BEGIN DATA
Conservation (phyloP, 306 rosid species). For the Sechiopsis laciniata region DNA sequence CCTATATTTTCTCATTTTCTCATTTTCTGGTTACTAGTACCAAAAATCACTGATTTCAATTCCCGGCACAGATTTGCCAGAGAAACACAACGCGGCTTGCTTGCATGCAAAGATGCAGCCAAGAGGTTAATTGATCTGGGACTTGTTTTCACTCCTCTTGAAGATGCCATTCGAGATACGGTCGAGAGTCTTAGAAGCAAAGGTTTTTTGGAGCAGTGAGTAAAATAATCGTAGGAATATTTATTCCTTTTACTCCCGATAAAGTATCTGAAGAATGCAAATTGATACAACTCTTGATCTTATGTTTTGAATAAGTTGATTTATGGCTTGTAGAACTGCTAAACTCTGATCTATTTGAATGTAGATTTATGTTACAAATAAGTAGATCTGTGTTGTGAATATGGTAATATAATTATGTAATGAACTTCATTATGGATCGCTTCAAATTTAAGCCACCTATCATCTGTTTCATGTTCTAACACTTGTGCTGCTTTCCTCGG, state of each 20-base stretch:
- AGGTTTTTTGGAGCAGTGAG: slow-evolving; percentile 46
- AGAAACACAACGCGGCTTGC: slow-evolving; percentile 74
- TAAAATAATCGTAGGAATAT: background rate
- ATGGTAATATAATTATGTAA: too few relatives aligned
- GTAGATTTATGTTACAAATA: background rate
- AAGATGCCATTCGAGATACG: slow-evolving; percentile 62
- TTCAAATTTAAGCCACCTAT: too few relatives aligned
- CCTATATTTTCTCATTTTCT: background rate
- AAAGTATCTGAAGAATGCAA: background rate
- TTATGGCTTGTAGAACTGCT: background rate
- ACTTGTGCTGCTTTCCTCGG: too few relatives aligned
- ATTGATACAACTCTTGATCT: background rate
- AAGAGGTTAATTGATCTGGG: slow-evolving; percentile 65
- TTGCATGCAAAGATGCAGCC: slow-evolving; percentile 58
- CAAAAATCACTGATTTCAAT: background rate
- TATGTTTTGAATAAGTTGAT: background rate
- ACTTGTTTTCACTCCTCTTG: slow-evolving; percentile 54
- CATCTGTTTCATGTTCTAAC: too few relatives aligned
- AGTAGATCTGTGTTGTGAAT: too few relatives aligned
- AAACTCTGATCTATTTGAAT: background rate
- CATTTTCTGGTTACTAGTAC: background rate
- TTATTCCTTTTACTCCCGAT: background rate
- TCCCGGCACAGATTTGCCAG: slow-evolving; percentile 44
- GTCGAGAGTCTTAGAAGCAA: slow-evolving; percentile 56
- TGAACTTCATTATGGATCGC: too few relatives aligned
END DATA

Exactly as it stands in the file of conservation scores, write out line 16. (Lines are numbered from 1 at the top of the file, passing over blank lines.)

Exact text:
- CAAAAATCACTGATTTCAAT: background rate